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Fresh ingredients figured in travel time

Woman shops for hard-to-find items during regular commute

Woman shops for hard-to-find items during regular commute

July 23, 2006|by TIFFANY ARNOLD

DARGAN - Today, it's a Caesar salad with dressing made of anchovy paste and crushed avocado. Tomorrow's meal might involve something with Italian mozzarella made of buffalo milk.

"Who knows," said Pat Hamilton, an advocate of quick gourmet. "It all depends on what I have in my refrigerator."

Hamilton, a former Washington, D.C., resident, said she was accustomed to acquiring fresh food - anytime, anywhere. But now Hamilton, 51, and her partner, Lynn Coddington, 55, live in Dargan, where there really is a road called Back Road. The nearest grocery store is a long drive through the hills.

Even though both of them work from home, a good number of their weekdays are spent meeting with clients in the District. Hamilton is a marketing consultant. Coddington is the executive director of the Maryland Mid-Atlantic region of the U.S. Tennis Association.

Hamilton said when she's away for work, she travels with a small cooler just in case she happens upon a hard-to-find ingredient - imported mozzarella made of buffalo milk, for example. She also has developed a local network of "sources" for fresh foods via farmers' stands and roadside peddlers. Occasionally, she'll venture to Common Market in Frederick, Md., for gourmet cheese.

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"There's something about the hunt," Hamilton said.

Hamilton's Dargan Caesar Salad recipe evolved partly from her circumstance. The rest, she said, has more to do with experimenting - like when she discovered mashed avocado was a great substitute for coddled egg - and letting the food speak for itself.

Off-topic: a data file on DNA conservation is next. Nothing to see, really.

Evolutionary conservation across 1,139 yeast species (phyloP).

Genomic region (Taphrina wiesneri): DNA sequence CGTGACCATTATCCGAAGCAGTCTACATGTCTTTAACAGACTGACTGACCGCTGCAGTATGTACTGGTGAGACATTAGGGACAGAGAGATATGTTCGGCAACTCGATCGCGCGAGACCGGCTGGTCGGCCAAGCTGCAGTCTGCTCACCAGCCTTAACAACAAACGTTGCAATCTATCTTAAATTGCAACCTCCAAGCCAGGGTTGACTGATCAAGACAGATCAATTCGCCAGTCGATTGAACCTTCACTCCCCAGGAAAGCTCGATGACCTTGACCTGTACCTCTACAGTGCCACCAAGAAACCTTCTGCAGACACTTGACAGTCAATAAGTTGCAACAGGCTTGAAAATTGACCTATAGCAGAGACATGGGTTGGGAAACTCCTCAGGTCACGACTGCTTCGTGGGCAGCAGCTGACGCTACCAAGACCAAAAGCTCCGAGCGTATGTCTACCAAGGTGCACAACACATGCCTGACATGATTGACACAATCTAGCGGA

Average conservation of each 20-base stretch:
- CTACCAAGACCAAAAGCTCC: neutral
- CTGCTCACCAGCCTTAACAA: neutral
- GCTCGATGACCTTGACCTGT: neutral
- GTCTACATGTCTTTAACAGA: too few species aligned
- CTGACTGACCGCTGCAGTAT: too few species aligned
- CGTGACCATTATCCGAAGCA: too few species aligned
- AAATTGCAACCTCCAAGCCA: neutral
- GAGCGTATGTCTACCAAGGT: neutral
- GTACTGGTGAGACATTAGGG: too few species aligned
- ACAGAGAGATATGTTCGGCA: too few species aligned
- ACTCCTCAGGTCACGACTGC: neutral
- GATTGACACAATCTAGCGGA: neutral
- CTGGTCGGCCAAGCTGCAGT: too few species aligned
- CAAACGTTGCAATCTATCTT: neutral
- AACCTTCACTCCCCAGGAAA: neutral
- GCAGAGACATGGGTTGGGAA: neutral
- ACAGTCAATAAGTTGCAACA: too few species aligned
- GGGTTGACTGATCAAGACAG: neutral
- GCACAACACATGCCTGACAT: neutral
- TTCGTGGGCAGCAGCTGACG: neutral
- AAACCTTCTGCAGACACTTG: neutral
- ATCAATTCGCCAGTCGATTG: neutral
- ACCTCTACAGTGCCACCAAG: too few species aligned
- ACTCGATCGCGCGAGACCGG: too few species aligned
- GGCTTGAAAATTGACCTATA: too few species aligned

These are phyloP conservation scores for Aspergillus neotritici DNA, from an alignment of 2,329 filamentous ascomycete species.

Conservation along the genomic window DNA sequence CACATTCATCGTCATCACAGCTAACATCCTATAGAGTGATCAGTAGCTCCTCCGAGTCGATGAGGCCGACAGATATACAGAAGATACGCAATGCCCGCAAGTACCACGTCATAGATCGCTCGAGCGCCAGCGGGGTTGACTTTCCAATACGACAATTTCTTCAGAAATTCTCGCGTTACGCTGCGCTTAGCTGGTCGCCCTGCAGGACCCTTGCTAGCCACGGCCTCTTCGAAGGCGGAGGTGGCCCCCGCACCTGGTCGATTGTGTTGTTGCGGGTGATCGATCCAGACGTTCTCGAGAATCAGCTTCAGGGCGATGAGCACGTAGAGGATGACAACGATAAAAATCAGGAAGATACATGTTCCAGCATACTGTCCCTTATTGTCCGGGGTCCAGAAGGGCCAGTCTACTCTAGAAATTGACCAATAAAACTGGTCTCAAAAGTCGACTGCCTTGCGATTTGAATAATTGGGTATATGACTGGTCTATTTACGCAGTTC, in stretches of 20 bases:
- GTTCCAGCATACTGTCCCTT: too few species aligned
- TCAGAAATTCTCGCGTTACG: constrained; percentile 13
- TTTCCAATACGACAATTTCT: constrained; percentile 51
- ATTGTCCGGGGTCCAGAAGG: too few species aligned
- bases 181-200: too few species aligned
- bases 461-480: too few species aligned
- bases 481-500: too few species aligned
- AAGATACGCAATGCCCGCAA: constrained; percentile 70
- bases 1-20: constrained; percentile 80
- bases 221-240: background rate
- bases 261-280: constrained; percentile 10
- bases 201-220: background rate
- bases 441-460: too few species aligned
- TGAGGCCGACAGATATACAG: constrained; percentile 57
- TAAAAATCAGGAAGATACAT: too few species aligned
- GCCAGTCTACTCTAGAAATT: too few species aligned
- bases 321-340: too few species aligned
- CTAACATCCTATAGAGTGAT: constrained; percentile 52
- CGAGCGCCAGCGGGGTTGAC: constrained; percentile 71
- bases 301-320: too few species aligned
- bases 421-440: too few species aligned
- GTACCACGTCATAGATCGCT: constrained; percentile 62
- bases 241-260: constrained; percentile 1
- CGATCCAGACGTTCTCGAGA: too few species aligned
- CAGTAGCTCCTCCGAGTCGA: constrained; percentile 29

"If you're constantly on the search for fresh food, it becomes less about being a cook and more about not hurting the really nice food," Hamilton said.

Q: How much time do you spend cooking?

A: I have to be honest and say that I am lucky when I am here because I can come up here (to the kitchen) and, for instance, put a chicken in the oven and go back downstairs and work for another hour.

Q: OK. So you can cook and work simultaneously?

A: Well, no. I mean I can put this in, and then I can go back down and work. But someone's going to say, "Hey I just drove, commuted, from home. I can't do that." But you can put a chicken in for an (hour) because there will always be kids who, you know, need help with their homework or something else that you have to do. You're going to spend that amount of time waiting to get up to start cooking.

Q: So, tell me about this Caesar salad.

A: One of the reasons I picked this to cook is because it really is easy. It's so simple and people worry about coddled eggs. Coddled eggs are supposed to make the dressing thick. So, in order to make this thicker, we use avocado (instead). We got this idea in Mexico. Another thing people don't like are the anchovies. You just use the (anchovy) oil from one of those cheapy (cans).

Q: Really?

A: It makes the dressing richer. You won't even taste it. It's kind of like the stuff in soup that makes it richer. Although there are probably some people who would say, "Agh, anchovies! I can taste it."

Q: So how did you come across this recipe? Did it just evolve over time?

A: Yeah. The base of the recipe came from an old McCormick's cookbook recipe from the 1970s.

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